After all the rich eating of the last few days there’s nothing better than a plateful of clean-flavoured, briney oysters. But what’s the best wine - or beer - to pair with them?
I only have to look at how many of my matches of the week involve fish to realise that it now appeals to me more than meat. Not that I’m anti-meat by any means it’s just that the sort of wine you pair with it is fairly predictable, well-trodden ground.
Sometimes you go to a wine dinner with some trepidation wondering if the wine will stand up to the food but I was pretty optimistic that Domaine Long-Depaquit’s Chablis would survive at Nobu (the original Metropolitan hotel restaurant in London, not LA, sadly!)
It’s become fashionable these days to vilify butter and cream but if you want your wine to shine bring them into play. There’s almost nothing better than a rich creamy sauce to show off a fine white burgundy and whisking a little butter into a red wine sauce will set your Bordeaux off a treat.
Another run-out for Mark Hix's wonderfully decadent recipe for a lobster-stuffed baked potato from his new book Hix on Baking. Such a great idea . . .
You may well know what you’re going to drink with the turkey by now but here are some ideas for what to match with your Christmas starters, paired with recipes from some of Britain’s favourite chefs and cookery writers.
Vegetarians often get overlooked at this time of year so if you’re vegetarian yourself or cooking for one here are some perfect pairings for some delicious festive recipes from the web.
A celestial combination I enjoyed at a burgundy dinner at the Grand Hotel de Bordeaux last week. Burgundy in Bordeaux? Yup - I guess they want to ring the changes from time to time but it does seem heretical.
One of the most reliable wine matches is white fish with white wine and cream and/or butter and white burgundy - one of those blissful combinations that actually makes the wine taste better than it otherwise would.
Whatever you get up to on Valentine’s night (and truly, I’d rather not know) my guess is you’ve got better things to do than spend it slaving over a hot stove. So this is an unashamed cheat’s menu for you to romance your loved one with the absolute minimum of effort. Needless to say, buy only the very best ingredients.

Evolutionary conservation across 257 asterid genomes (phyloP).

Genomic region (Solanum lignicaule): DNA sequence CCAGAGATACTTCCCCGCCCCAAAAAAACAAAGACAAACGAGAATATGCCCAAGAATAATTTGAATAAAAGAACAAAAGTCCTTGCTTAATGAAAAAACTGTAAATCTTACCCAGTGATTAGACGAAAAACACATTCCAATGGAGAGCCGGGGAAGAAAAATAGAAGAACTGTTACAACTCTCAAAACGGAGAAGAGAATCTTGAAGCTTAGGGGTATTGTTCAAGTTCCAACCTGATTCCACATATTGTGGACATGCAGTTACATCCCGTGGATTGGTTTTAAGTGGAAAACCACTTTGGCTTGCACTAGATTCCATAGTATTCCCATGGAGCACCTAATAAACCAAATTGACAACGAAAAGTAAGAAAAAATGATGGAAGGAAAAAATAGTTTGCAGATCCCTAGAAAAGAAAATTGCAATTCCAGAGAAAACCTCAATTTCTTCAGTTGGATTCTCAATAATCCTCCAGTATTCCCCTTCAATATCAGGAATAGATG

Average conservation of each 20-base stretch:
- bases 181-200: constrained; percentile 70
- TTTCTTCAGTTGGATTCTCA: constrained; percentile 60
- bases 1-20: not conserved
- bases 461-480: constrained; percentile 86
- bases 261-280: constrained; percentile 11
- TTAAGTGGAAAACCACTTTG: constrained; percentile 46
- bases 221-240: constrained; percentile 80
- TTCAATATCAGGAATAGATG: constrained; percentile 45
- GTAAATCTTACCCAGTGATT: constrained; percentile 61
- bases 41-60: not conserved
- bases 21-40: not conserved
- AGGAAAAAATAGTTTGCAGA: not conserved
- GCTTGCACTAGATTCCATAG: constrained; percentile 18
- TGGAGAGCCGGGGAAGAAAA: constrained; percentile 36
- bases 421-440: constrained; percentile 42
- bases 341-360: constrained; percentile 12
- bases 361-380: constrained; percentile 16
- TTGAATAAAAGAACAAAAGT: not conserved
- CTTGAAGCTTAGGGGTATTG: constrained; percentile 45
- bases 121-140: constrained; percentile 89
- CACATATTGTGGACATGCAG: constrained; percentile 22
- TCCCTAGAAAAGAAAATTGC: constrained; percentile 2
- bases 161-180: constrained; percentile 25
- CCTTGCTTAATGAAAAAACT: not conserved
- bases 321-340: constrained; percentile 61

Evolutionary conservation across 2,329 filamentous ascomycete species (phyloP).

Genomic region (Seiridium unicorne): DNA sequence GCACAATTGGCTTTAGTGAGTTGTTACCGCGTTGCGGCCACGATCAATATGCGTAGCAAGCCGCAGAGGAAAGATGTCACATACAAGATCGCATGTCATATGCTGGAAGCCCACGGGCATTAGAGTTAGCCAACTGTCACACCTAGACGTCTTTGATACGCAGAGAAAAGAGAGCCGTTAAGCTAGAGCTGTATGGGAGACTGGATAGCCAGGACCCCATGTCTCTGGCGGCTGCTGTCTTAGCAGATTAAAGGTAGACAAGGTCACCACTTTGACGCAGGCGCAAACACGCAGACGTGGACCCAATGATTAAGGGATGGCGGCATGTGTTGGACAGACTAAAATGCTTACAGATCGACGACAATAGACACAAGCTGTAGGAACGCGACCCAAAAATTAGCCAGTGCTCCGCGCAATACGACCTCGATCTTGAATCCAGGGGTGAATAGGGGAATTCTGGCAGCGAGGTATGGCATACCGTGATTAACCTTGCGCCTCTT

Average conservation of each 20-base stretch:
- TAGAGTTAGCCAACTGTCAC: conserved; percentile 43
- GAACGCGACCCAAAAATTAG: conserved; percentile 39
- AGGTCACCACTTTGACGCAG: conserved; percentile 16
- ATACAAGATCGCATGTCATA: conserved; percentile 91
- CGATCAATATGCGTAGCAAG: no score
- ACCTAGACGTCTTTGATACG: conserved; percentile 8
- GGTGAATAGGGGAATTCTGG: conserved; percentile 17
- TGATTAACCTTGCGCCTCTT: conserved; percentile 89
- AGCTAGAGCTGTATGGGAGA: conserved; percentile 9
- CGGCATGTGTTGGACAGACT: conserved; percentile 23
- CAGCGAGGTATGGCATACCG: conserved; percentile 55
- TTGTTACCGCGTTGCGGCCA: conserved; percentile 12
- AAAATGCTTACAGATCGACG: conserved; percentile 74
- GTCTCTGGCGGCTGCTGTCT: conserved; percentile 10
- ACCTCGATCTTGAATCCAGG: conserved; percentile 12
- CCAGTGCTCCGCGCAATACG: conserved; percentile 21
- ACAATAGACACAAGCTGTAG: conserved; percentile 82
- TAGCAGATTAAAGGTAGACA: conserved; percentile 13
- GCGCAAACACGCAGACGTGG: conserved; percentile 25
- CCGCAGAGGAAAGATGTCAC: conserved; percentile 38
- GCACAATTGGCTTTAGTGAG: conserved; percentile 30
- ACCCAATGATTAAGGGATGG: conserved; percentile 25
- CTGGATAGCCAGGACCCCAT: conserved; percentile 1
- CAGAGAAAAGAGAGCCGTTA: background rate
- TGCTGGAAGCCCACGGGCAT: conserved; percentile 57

Forget for the moment my often-advocated match of chilled red wine with salmon, if you’re lucky enough to get your hands on a wild fish it deserves one of your best whites. Here are my suggested matches for Mark Hix’ recipes in the Independent today:
Ollie Couillaud’s inaugural wine dinner at The Lawn Bistro in Wimbledon, west London yesterday was a masterclass in how to get it right.
This is one of my favourite recipes ever - made famous by the late, great George Perry-Smith and faithfully reproduced by one of his most talented protegés Stephen Markwick who retired last year.
Artichokes have the reputation of being a wine-killer but as with most of these diktats the problem is over-played. True, artichokes can make even dry whites taste oddly sweet but that doesn’t account for the different ways in which they are cooked and how they are served.
Despite the emphasis that winemakers place on the different appellations or terroirs of Chablis three factors seem to me to influence a food match more than any other for most of the Chablis you’ll taste - the age of the wine, the vintage and the degree of oak influence, if any. There are exceptions to this - Chablis styles that are particularly fruity or ones that have more vegetal notes but in general I think you’ll find most wines fall into one of the following five groups.
Summer (or what passes for it) is the perfect time of year to eat crab so why not try out your wine pairing skills and work out which wines you'd match with these eight different crab dishes. My own suggestions below . . .
One of the most irritating recommendations you find on wine labels is ‘Drink with chicken’. Which kind do they mean - a simply roast bird or a coq au vin? A chicken salad or a Thai chicken curry? Chicken is such a neutral meat it depends entirely on the way that it’s cooked and the other flavours in the dish.
I’ve already mentioned this wine pairing as part of my write-up of the Action Against Hunger pop-up with Rick Stein but it was the outstanding match of last week.
When you have a fish as fine as Dover sole you don’t want to mask its delicate sweet flavour in any way. Here are my suggestions for Gordon Ramsay’s recipes in the Times today.
A lot of chefs - particularly male chefs - don't really get salads, making them either an afterthought or wildly, elaborately fussy. Mark Hix of the Independent is an exception - his are always simple but imaginative, reflecting the season perfectly. Here are my matches for his recipes in the Independent this weekend.
Peashoots exemplify the delicate flavours of spring as Hugh Fearnley Whittingstall persuasively argues in the Guardian today. How do you find a wine that won’t overwhelm them?